From 1954 to 1994, Democrats controlled the House of Representatives. And for 36 of those years, Illinois Congressman Dan Rostenkowski embodied the triumphs and excesses of his party's reign. Son of an alderman and scion of Chicago's predominantly Polish 32nd ward, he was an instinctually political animal. Barely out of college but with a tour in Korea behind him, Rostenkowski was elected to the Illinois House of Representatives in 1952 at the age of 24. He won a seat in the U.S. Congress just six years later. A product of Chicago's dynastic political machine, Rostenkowksi became Mayor Richard J. Daley's chief ambassador to the court of Washington, channeling billions of dollars back to the Second City.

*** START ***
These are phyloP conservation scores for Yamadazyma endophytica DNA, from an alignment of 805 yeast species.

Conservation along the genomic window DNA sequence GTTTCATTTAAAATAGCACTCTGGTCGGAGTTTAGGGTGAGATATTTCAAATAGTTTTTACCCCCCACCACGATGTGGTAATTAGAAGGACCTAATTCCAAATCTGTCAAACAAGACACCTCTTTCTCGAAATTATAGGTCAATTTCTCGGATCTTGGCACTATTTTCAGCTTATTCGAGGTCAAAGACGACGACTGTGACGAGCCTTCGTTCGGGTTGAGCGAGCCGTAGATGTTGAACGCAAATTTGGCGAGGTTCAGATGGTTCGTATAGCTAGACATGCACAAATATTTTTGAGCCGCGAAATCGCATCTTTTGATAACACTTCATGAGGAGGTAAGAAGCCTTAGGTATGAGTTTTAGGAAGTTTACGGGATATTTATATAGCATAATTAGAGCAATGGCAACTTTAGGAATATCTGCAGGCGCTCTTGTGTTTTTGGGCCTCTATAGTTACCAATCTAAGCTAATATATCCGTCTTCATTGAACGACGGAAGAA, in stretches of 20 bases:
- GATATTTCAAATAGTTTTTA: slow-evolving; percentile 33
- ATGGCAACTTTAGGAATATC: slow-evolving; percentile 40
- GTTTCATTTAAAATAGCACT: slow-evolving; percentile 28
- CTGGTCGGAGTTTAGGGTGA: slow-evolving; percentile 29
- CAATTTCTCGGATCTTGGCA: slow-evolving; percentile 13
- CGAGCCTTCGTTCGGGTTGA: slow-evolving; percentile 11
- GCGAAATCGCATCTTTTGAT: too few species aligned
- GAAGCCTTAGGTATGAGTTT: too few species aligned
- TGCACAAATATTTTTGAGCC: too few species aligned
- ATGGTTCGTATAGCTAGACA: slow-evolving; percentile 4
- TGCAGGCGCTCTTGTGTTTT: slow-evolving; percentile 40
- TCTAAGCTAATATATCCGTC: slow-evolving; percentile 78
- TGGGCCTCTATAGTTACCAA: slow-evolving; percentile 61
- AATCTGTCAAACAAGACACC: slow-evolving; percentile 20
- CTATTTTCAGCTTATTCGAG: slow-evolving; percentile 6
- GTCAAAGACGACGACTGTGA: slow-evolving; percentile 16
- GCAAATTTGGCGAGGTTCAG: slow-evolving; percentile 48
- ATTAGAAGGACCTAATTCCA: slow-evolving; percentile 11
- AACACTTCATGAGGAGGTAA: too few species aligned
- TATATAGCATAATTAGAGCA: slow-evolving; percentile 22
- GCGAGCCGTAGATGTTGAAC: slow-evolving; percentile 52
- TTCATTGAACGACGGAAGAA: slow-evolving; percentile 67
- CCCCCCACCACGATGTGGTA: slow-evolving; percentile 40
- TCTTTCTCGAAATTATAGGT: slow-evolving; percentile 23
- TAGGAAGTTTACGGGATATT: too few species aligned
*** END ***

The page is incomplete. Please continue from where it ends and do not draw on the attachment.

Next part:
His influence would soon spread beyond Chicago's borders. Passed over for Speaker when Tip O'Neill won the post in 1977, Rostenkowski ascended to the chairmanship of the House's powerful Ways and Means Committee; at the height of the Reagan revolution, his penchant for palm-greasing and arm-twisting made him indispensable in forging compromises on Social Security and tax reform. But with power came temptation: in 1994, Rostenkowski was indicted on 17 felony counts of obstruction of justice and of using government money to underwrite lavish personal expenses. Stripped of his gavel and ousted from Congress in the Republican midterm landslide that year, Rostenkowksi eventually did what came naturally: bargain. He served 15 months in federal prison on two counts of fraud and was eventually pardoned by President Bill Clinton at the end of Clinton's second term. In an interview more than a decade prior to his death Aug. 11 from lung cancer, the former congressman lamented, "I know that my obituary will say, 'Dan Rostenkowski, felon.'" He was half right; his legacy, both in making the law and breaking it, is that of an unparalleled deal broker.Adam Sorensen